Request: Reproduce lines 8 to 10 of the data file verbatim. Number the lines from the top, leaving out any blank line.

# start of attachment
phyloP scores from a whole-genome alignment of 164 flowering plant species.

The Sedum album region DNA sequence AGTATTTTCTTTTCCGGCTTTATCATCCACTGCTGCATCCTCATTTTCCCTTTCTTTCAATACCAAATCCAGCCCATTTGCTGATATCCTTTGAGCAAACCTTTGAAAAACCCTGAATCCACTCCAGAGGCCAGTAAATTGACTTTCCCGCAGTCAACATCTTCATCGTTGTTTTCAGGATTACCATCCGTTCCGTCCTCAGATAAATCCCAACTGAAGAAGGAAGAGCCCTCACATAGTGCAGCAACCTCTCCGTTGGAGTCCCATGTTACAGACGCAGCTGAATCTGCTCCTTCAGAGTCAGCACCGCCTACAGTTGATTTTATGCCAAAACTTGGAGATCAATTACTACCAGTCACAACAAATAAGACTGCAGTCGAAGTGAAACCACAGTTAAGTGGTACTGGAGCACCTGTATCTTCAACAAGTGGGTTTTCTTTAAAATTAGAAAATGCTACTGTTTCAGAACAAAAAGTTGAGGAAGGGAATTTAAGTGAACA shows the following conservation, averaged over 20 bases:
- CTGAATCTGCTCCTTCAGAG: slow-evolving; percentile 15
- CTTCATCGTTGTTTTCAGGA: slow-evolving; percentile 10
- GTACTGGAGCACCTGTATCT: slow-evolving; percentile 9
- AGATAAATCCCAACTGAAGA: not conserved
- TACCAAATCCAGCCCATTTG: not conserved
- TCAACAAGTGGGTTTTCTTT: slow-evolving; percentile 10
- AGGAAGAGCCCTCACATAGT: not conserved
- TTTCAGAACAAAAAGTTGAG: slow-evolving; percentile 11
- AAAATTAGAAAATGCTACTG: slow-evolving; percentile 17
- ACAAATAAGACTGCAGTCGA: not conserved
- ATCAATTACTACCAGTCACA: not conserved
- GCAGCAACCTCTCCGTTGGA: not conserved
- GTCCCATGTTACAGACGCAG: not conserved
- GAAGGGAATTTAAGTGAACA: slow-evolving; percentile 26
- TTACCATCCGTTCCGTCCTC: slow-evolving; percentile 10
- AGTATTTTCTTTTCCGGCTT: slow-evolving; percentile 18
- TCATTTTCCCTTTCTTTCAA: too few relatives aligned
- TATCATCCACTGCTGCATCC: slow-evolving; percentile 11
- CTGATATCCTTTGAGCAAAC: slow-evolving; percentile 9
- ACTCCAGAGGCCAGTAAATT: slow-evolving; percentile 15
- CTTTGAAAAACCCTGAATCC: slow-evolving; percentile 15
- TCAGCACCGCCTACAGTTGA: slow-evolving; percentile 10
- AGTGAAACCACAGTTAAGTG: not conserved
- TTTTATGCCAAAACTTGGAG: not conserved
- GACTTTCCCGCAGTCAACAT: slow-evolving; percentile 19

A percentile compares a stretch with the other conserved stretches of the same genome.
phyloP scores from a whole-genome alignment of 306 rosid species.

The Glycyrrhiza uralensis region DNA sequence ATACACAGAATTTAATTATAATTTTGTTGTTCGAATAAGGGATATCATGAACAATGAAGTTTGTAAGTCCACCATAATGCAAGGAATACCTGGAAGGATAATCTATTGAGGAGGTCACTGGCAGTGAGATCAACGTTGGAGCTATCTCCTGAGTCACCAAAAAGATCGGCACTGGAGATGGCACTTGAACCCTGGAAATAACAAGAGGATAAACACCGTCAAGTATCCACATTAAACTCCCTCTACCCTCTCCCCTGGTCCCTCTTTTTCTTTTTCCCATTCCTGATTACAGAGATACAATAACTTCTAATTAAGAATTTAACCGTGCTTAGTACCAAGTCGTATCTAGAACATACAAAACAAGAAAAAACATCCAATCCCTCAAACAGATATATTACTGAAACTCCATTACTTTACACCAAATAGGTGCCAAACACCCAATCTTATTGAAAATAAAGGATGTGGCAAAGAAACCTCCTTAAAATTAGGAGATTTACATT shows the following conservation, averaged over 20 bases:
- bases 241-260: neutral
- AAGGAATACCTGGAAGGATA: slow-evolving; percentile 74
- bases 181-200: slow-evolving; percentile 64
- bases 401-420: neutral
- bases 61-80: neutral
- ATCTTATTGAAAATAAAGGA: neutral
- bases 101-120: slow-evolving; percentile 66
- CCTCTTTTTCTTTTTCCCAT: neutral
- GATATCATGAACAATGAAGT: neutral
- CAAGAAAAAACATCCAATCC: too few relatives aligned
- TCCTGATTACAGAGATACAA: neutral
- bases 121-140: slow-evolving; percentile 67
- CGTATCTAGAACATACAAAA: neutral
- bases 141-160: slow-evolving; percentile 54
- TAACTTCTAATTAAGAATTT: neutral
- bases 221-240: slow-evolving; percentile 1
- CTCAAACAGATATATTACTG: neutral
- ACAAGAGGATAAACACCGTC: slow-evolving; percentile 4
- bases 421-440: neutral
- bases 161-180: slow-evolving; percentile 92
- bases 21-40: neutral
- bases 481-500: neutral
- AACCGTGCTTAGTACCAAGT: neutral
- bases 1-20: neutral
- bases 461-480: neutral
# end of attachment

- TCAACAAGTGGGTTTTCTTT: slow-evolving; percentile 10
- AGGAAGAGCCCTCACATAGT: not conserved
- TTTCAGAACAAAAAGTTGAG: slow-evolving; percentile 11